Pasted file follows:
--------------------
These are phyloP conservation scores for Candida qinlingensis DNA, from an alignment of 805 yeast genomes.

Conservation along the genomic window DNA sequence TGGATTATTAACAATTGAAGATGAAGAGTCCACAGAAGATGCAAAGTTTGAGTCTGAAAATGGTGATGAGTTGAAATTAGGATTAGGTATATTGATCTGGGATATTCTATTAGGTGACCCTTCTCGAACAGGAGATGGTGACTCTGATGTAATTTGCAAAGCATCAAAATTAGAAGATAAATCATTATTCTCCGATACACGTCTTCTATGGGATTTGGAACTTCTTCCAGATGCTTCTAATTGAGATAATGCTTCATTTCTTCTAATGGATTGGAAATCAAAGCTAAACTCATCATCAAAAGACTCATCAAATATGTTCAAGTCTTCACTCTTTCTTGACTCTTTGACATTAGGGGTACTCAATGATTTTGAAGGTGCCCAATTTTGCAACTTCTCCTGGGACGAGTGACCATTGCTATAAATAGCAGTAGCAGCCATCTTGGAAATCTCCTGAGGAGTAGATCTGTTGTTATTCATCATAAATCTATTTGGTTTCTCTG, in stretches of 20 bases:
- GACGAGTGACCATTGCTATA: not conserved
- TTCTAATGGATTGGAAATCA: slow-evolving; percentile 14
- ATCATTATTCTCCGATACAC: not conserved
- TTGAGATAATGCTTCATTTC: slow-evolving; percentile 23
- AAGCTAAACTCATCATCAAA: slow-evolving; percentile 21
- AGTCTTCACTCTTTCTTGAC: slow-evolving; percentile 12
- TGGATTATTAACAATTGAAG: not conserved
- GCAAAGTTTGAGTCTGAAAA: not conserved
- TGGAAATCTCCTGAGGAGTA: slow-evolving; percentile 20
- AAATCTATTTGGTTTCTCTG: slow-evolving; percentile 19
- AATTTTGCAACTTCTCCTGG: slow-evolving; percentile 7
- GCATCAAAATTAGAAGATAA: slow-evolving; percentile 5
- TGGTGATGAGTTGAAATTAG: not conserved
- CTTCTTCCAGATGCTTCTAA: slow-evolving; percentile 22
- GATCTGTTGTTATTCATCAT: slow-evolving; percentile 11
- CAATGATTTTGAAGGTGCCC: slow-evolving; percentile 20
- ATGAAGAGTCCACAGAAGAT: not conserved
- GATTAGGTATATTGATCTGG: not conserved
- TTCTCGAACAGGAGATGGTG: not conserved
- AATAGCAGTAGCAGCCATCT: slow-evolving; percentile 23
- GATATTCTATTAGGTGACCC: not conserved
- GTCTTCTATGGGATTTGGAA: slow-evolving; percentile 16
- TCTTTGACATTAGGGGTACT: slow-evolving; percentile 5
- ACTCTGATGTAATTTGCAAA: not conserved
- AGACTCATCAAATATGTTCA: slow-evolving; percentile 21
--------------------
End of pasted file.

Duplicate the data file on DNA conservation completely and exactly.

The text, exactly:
These are phyloP conservation scores for Candida qinlingensis DNA, from an alignment of 805 yeast genomes.

Conservation along the genomic window DNA sequence TGGATTATTAACAATTGAAGATGAAGAGTCCACAGAAGATGCAAAGTTTGAGTCTGAAAATGGTGATGAGTTGAAATTAGGATTAGGTATATTGATCTGGGATATTCTATTAGGTGACCCTTCTCGAACAGGAGATGGTGACTCTGATGTAATTTGCAAAGCATCAAAATTAGAAGATAAATCATTATTCTCCGATACACGTCTTCTATGGGATTTGGAACTTCTTCCAGATGCTTCTAATTGAGATAATGCTTCATTTCTTCTAATGGATTGGAAATCAAAGCTAAACTCATCATCAAAAGACTCATCAAATATGTTCAAGTCTTCACTCTTTCTTGACTCTTTGACATTAGGGGTACTCAATGATTTTGAAGGTGCCCAATTTTGCAACTTCTCCTGGGACGAGTGACCATTGCTATAAATAGCAGTAGCAGCCATCTTGGAAATCTCCTGAGGAGTAGATCTGTTGTTATTCATCATAAATCTATTTGGTTTCTCTG, in stretches of 20 bases:
- GACGAGTGACCATTGCTATA: not conserved
- TTCTAATGGATTGGAAATCA: slow-evolving; percentile 14
- ATCATTATTCTCCGATACAC: not conserved
- TTGAGATAATGCTTCATTTC: slow-evolving; percentile 23
- AAGCTAAACTCATCATCAAA: slow-evolving; percentile 21
- AGTCTTCACTCTTTCTTGAC: slow-evolving; percentile 12
- TGGATTATTAACAATTGAAG: not conserved
- GCAAAGTTTGAGTCTGAAAA: not conserved
- TGGAAATCTCCTGAGGAGTA: slow-evolving; percentile 20
- AAATCTATTTGGTTTCTCTG: slow-evolving; percentile 19
- AATTTTGCAACTTCTCCTGG: slow-evolving; percentile 7
- GCATCAAAATTAGAAGATAA: slow-evolving; percentile 5
- TGGTGATGAGTTGAAATTAG: not conserved
- CTTCTTCCAGATGCTTCTAA: slow-evolving; percentile 22
- GATCTGTTGTTATTCATCAT: slow-evolving; percentile 11
- CAATGATTTTGAAGGTGCCC: slow-evolving; percentile 20
- ATGAAGAGTCCACAGAAGAT: not conserved
- GATTAGGTATATTGATCTGG: not conserved
- TTCTCGAACAGGAGATGGTG: not conserved
- AATAGCAGTAGCAGCCATCT: slow-evolving; percentile 23
- GATATTCTATTAGGTGACCC: not conserved
- GTCTTCTATGGGATTTGGAA: slow-evolving; percentile 16
- TCTTTGACATTAGGGGTACT: slow-evolving; percentile 5
- ACTCTGATGTAATTTGCAAA: not conserved
- AGACTCATCAAATATGTTCA: slow-evolving; percentile 21